The pilot implementation of the payroll system for the Department of Housing, a small agency with office-based staff, was completed in 2007, and there was a two-year plan to roll the system out to all other departments. To cut a long and tortuous story short, the Queensland Health Authority’s implementation of the payroll system for their 78,000 staff turned out to be a complete disaster. When the system went live, a very large number of employees were overpaid, underpaid or not paid at all. Unsurprisingly, this led to industrial action, loss of staff members to other employment, and the resignation of the Minister of Health. The failure of the system and of repeated attempts to fix it meant that the Health Authority had to hire a thousand clerical staff to make many thousands of manual adjustments to the fortnightly salary payments. So much for the promised efficiency savings. And all this despite the deep involvement over several years of a series of prestigious external consultancy and systems integration firms. Needless to say, the costs of the remedial action were eye-watering, exceeding a billion Australian dollars by 2013. A Government report on the project, commissioned in 2013, stated that “Its failure, attended by enormous cost, damage to government and impact on workforce, may the most spectacular example of all the unsuccessful attempts to impose a uniform solution on a highly complicated and individualised agency”.

All this misery could have been avoided if a qualitative view of the enterprise architecture aspects had been taken from the outset, and then acted upon. Such a view would have soon revealed the true mind-blowing complexity of the situation. This included 300 separate work sites, 18 different industrial agreements and awards, 205 separate allowances across these agreements and awards, 223 different calculation groups of employees, and 146 different calculation rules that could apply to each calculation group. Some of the highly paid external consultants engaged in this project must surely have realised that applying a standard HR package solution with a few tweaks to this morass of system requirements was ‘mission impossible’. Indeed, some of them may even have thought it a good idea to first launch a programme to simplify the number of payment options, and in parallel consider a range of IT solutions suitable for each payroll scheme.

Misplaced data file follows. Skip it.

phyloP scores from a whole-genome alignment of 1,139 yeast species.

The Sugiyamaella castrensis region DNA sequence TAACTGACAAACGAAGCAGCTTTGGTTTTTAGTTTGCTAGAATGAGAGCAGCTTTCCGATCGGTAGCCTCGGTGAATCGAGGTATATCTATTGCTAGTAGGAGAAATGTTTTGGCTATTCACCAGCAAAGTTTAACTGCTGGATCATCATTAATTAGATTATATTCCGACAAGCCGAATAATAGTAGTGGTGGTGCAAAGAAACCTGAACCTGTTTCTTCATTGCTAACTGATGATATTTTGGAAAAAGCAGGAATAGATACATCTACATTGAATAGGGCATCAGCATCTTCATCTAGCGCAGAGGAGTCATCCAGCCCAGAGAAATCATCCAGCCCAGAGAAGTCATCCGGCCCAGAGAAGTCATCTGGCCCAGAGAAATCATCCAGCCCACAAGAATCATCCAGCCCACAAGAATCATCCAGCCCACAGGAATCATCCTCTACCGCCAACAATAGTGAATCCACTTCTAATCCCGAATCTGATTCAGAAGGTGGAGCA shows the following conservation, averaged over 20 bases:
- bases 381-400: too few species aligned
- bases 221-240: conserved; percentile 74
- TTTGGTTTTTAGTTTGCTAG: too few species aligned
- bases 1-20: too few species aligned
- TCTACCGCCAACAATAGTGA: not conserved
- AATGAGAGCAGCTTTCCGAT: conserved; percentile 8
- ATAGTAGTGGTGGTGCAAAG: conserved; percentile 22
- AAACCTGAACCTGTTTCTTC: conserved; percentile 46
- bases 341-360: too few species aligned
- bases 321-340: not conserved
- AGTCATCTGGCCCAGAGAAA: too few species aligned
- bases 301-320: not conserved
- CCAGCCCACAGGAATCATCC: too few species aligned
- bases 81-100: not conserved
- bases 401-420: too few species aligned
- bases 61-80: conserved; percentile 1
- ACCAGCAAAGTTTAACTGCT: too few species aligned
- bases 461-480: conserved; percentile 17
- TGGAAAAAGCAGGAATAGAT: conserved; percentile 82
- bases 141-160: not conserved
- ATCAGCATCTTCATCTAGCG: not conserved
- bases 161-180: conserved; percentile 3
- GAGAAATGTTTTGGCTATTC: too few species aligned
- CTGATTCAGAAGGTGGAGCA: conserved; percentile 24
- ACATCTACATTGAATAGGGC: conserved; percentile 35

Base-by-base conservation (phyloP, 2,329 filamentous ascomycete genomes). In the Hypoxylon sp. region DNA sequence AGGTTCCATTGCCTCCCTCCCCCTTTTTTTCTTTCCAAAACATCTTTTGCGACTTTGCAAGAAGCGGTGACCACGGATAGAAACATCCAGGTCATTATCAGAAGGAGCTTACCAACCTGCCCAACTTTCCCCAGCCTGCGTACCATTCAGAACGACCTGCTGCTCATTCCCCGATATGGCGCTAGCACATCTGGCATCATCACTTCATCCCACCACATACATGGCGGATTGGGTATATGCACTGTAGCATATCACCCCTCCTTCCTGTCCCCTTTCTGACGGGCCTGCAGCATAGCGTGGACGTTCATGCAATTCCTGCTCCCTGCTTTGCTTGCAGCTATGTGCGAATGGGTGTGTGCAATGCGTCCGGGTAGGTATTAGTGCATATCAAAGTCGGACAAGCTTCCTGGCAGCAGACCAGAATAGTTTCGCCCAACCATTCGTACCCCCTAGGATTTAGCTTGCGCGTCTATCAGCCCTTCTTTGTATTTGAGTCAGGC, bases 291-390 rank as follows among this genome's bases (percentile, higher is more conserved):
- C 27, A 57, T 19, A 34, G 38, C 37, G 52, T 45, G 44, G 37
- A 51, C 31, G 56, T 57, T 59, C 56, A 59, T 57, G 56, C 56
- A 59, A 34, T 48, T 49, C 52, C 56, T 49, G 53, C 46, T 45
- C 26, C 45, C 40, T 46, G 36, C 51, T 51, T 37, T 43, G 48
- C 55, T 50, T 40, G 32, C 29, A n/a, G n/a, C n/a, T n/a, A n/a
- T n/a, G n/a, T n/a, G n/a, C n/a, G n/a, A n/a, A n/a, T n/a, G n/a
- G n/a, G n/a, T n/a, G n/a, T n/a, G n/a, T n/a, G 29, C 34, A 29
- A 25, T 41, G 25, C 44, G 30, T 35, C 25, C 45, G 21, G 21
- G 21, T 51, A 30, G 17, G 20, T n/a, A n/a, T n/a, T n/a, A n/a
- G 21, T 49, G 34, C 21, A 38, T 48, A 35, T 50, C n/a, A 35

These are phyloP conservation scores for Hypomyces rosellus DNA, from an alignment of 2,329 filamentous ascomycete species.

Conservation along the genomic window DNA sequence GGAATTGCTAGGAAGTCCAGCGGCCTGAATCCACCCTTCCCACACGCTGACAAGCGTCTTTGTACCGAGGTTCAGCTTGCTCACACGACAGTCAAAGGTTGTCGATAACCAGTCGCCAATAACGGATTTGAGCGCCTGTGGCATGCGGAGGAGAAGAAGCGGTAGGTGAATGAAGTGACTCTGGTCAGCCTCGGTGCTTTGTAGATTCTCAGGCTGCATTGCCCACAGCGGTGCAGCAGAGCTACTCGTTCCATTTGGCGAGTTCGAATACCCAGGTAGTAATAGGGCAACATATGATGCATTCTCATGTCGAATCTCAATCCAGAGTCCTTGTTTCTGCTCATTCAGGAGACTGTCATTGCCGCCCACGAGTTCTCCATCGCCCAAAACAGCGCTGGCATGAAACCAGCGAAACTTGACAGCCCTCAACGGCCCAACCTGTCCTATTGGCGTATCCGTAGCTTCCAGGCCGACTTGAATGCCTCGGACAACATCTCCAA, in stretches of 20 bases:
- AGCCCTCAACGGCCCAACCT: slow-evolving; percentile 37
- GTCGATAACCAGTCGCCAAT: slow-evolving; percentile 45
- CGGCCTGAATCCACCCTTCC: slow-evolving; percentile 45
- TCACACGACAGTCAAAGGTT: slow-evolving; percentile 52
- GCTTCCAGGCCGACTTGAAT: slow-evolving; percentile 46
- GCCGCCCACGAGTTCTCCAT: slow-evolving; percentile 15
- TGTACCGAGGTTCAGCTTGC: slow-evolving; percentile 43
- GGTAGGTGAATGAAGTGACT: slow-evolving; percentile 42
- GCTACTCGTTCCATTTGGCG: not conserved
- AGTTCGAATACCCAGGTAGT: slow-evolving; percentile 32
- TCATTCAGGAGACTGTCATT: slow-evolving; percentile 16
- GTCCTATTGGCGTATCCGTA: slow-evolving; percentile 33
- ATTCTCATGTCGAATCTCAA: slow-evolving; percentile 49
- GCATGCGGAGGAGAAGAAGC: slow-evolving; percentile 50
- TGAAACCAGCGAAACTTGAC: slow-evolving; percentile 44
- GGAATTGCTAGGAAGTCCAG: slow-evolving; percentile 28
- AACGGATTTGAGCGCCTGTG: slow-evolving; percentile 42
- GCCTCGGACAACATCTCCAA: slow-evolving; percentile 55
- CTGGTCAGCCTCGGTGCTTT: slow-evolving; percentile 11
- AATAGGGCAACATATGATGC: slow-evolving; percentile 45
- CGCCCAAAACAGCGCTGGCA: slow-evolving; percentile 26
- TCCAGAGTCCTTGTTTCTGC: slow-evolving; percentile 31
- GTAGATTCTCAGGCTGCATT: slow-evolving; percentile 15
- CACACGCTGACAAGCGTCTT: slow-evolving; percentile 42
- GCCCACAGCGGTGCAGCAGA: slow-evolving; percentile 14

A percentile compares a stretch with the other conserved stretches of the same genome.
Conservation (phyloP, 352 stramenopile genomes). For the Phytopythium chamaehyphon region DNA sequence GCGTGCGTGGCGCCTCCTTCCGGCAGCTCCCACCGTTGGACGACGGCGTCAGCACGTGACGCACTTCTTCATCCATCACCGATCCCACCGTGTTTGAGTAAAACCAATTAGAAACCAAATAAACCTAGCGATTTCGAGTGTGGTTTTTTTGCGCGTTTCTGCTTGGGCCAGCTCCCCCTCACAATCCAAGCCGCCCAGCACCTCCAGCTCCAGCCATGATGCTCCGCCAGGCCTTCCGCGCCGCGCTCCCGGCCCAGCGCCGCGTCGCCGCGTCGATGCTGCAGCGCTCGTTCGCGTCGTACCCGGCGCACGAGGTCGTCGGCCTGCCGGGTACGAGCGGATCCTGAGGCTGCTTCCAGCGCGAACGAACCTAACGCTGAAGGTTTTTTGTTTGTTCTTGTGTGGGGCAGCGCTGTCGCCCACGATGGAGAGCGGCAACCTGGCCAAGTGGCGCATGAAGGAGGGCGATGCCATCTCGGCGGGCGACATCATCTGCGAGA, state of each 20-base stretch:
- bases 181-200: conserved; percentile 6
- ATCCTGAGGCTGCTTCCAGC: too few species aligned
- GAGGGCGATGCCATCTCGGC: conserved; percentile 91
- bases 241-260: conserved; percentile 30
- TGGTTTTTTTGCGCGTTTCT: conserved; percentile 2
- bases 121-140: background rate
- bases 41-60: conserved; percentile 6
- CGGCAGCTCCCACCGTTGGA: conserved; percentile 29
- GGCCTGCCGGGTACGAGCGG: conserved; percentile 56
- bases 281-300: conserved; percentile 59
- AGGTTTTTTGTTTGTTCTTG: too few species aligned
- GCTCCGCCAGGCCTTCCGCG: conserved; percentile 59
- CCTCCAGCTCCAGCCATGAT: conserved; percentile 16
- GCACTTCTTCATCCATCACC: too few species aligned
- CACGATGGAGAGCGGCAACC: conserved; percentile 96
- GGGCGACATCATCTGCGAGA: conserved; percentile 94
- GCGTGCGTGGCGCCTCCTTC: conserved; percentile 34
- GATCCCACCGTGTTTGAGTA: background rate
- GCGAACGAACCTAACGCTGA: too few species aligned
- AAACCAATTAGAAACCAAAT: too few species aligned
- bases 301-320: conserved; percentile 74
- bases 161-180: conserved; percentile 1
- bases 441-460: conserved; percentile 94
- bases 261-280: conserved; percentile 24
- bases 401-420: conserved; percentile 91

Skilled enterprise architects understand the importance of marrying qualitative data with quantitative data. However, acting on the results of such a qualitative analysis would have been extremely challenging in a situation like this, given that so many peoples’ reputations were at stake. That would of course have required astute sensing and handling of the corporate politics: a vital Enterprise Architecture skill that is certainly not covered by a standard TOGAF course.

Useful Links:

Queensland Health Case study – Henrico Dolfing

The Role of Qualitative Data in Making Business Decisions – Chris Walden